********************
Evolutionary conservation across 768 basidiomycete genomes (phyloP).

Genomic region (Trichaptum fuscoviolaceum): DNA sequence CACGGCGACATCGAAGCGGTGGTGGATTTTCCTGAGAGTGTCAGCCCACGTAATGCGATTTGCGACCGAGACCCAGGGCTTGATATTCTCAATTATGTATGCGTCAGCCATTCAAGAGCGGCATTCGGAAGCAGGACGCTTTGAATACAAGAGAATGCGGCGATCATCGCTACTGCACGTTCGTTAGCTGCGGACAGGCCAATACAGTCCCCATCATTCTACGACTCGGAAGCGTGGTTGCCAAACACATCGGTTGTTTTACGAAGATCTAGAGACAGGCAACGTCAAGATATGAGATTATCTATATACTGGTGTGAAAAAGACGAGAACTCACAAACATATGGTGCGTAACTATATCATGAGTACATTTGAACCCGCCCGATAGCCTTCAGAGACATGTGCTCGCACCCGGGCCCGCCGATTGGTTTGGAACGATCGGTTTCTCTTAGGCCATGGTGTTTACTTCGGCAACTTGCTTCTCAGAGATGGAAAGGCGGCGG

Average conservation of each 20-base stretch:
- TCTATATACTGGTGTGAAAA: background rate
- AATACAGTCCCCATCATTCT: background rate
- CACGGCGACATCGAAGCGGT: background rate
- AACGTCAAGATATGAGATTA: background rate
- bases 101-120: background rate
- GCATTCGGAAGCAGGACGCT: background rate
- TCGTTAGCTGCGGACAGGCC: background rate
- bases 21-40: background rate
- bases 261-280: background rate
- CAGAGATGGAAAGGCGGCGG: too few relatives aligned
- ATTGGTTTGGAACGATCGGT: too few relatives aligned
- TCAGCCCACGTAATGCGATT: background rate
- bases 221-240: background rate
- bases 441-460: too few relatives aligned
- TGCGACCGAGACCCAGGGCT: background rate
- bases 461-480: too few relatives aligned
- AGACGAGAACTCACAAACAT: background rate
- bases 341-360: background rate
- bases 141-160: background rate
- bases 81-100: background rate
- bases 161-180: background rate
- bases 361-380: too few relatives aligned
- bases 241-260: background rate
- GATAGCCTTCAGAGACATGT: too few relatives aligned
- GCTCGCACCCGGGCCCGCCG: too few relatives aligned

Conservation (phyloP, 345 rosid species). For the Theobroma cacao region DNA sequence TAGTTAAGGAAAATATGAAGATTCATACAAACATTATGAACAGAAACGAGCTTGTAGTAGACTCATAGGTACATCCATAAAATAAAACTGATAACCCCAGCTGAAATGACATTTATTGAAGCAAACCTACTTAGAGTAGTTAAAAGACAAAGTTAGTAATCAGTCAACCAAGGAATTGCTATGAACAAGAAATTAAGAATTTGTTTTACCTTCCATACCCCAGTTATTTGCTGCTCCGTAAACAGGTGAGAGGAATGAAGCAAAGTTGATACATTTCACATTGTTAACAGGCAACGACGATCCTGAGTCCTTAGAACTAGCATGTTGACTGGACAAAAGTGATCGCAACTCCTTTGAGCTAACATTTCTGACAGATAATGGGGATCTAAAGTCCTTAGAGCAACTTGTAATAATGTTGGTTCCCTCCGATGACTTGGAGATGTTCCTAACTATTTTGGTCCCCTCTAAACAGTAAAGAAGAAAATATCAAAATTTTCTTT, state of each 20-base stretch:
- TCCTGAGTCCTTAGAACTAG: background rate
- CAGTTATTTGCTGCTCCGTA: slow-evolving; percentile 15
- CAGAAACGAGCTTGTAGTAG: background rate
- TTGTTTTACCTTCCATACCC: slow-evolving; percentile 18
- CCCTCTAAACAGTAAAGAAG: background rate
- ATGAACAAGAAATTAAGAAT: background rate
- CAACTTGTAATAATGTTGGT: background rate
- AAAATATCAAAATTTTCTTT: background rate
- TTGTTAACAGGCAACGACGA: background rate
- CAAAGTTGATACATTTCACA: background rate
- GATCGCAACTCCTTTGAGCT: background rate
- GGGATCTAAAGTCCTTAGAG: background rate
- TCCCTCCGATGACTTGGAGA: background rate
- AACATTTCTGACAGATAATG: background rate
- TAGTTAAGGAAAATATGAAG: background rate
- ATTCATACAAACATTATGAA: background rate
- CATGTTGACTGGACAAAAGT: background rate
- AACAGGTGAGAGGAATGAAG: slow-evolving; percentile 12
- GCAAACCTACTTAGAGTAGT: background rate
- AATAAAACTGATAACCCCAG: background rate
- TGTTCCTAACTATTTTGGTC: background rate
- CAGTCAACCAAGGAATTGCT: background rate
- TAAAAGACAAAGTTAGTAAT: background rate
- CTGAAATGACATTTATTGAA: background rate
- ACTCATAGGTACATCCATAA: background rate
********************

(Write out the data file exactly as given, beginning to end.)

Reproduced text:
Evolutionary conservation across 768 basidiomycete genomes (phyloP).

Genomic region (Trichaptum fuscoviolaceum): DNA sequence CACGGCGACATCGAAGCGGTGGTGGATTTTCCTGAGAGTGTCAGCCCACGTAATGCGATTTGCGACCGAGACCCAGGGCTTGATATTCTCAATTATGTATGCGTCAGCCATTCAAGAGCGGCATTCGGAAGCAGGACGCTTTGAATACAAGAGAATGCGGCGATCATCGCTACTGCACGTTCGTTAGCTGCGGACAGGCCAATACAGTCCCCATCATTCTACGACTCGGAAGCGTGGTTGCCAAACACATCGGTTGTTTTACGAAGATCTAGAGACAGGCAACGTCAAGATATGAGATTATCTATATACTGGTGTGAAAAAGACGAGAACTCACAAACATATGGTGCGTAACTATATCATGAGTACATTTGAACCCGCCCGATAGCCTTCAGAGACATGTGCTCGCACCCGGGCCCGCCGATTGGTTTGGAACGATCGGTTTCTCTTAGGCCATGGTGTTTACTTCGGCAACTTGCTTCTCAGAGATGGAAAGGCGGCGG

Average conservation of each 20-base stretch:
- TCTATATACTGGTGTGAAAA: background rate
- AATACAGTCCCCATCATTCT: background rate
- CACGGCGACATCGAAGCGGT: background rate
- AACGTCAAGATATGAGATTA: background rate
- bases 101-120: background rate
- GCATTCGGAAGCAGGACGCT: background rate
- TCGTTAGCTGCGGACAGGCC: background rate
- bases 21-40: background rate
- bases 261-280: background rate
- CAGAGATGGAAAGGCGGCGG: too few relatives aligned
- ATTGGTTTGGAACGATCGGT: too few relatives aligned
- TCAGCCCACGTAATGCGATT: background rate
- bases 221-240: background rate
- bases 441-460: too few relatives aligned
- TGCGACCGAGACCCAGGGCT: background rate
- bases 461-480: too few relatives aligned
- AGACGAGAACTCACAAACAT: background rate
- bases 341-360: background rate
- bases 141-160: background rate
- bases 81-100: background rate
- bases 161-180: background rate
- bases 361-380: too few relatives aligned
- bases 241-260: background rate
- GATAGCCTTCAGAGACATGT: too few relatives aligned
- GCTCGCACCCGGGCCCGCCG: too few relatives aligned

Conservation (phyloP, 345 rosid species). For the Theobroma cacao region DNA sequence TAGTTAAGGAAAATATGAAGATTCATACAAACATTATGAACAGAAACGAGCTTGTAGTAGACTCATAGGTACATCCATAAAATAAAACTGATAACCCCAGCTGAAATGACATTTATTGAAGCAAACCTACTTAGAGTAGTTAAAAGACAAAGTTAGTAATCAGTCAACCAAGGAATTGCTATGAACAAGAAATTAAGAATTTGTTTTACCTTCCATACCCCAGTTATTTGCTGCTCCGTAAACAGGTGAGAGGAATGAAGCAAAGTTGATACATTTCACATTGTTAACAGGCAACGACGATCCTGAGTCCTTAGAACTAGCATGTTGACTGGACAAAAGTGATCGCAACTCCTTTGAGCTAACATTTCTGACAGATAATGGGGATCTAAAGTCCTTAGAGCAACTTGTAATAATGTTGGTTCCCTCCGATGACTTGGAGATGTTCCTAACTATTTTGGTCCCCTCTAAACAGTAAAGAAGAAAATATCAAAATTTTCTTT, state of each 20-base stretch:
- TCCTGAGTCCTTAGAACTAG: background rate
- CAGTTATTTGCTGCTCCGTA: slow-evolving; percentile 15
- CAGAAACGAGCTTGTAGTAG: background rate
- TTGTTTTACCTTCCATACCC: slow-evolving; percentile 18
- CCCTCTAAACAGTAAAGAAG: background rate
- ATGAACAAGAAATTAAGAAT: background rate
- CAACTTGTAATAATGTTGGT: background rate
- AAAATATCAAAATTTTCTTT: background rate
- TTGTTAACAGGCAACGACGA: background rate
- CAAAGTTGATACATTTCACA: background rate
- GATCGCAACTCCTTTGAGCT: background rate
- GGGATCTAAAGTCCTTAGAG: background rate
- TCCCTCCGATGACTTGGAGA: background rate
- AACATTTCTGACAGATAATG: background rate
- TAGTTAAGGAAAATATGAAG: background rate
- ATTCATACAAACATTATGAA: background rate
- CATGTTGACTGGACAAAAGT: background rate
- AACAGGTGAGAGGAATGAAG: slow-evolving; percentile 12
- GCAAACCTACTTAGAGTAGT: background rate
- AATAAAACTGATAACCCCAG: background rate
- TGTTCCTAACTATTTTGGTC: background rate
- CAGTCAACCAAGGAATTGCT: background rate
- TAAAAGACAAAGTTAGTAAT: background rate
- CTGAAATGACATTTATTGAA: background rate
- ACTCATAGGTACATCCATAA: background rate